Mongolian Conflict of Interest Legislation Represents Real Progress
March 7 (ElectionGuide Digest) --
Mongolia has traditionally been known for its nomads, wide-open steppes and colorful imperial history. Today, however, the country is becoming renowned for two attributes: its resource riches and its democratic transition. While these aspects are generally positive in themselves, their combination has arguably contributed to increased corruption in the country. Although corruption is an entrenched fact of life in Mongolia, and the public is increasingly cynical about the motivations of the country's parties and politicians, a small group of advocates and members of parliament have come together to address this complex issue.
Mongolia's mineral wealth is truly vast, and its extraction, though still nascent, has already begun to pay dividends. The country is thought to hold as much as $1 trillion worth of , including the and one of the planet's vastest reserves, due to start production in mid-2013. These riches are reflected in Mongolia's recent economic performance: by many measures it has been the in the world for the past two years.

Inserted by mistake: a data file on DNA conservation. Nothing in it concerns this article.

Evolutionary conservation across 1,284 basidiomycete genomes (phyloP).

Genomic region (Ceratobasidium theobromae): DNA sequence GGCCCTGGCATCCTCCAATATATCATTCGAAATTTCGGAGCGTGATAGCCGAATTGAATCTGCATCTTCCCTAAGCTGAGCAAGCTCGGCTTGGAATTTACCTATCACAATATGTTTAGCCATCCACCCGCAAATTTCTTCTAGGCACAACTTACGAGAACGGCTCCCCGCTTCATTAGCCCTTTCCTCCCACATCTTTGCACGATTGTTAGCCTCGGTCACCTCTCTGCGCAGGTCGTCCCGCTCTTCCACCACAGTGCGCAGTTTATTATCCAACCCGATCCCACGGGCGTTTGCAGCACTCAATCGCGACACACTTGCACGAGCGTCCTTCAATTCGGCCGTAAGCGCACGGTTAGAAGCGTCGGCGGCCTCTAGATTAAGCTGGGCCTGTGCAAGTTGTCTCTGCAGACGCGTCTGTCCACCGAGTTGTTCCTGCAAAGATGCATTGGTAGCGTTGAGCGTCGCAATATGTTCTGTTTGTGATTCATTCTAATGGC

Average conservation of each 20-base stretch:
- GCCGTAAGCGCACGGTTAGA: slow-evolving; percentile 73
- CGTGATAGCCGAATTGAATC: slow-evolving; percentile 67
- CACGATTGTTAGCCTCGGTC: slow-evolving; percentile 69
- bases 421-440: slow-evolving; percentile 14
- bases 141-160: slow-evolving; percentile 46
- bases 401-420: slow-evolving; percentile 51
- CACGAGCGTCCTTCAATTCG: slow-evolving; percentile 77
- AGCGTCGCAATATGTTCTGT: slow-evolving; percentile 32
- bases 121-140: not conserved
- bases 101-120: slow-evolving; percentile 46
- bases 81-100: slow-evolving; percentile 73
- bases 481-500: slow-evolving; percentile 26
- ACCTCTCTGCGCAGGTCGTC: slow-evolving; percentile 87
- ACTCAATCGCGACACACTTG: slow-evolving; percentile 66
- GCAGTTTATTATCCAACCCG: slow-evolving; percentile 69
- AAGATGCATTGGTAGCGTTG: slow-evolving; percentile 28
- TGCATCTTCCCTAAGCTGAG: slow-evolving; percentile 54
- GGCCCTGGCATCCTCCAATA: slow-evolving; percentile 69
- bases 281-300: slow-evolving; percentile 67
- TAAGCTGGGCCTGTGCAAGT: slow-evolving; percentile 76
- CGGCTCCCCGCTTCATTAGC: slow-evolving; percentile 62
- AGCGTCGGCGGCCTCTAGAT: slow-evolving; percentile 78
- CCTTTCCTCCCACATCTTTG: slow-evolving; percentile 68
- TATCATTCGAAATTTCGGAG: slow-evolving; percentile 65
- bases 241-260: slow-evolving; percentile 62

Mongolia's apparently enduring transition to democracy was unforeseen, and in stark contrast to its neighbors and many other comparable states emerging from Soviet influence. This homegrown and largely peaceful democratic transition has garnered international attention. Mongolia currently serves in the presidency of the intergovernmental and former U.S. Secretary of State Hilary Clinton "an inspiration and model" for the transformation from "a one-party Communist dictatorship into a pluralistic, democratic political system" during her visit in July 2012.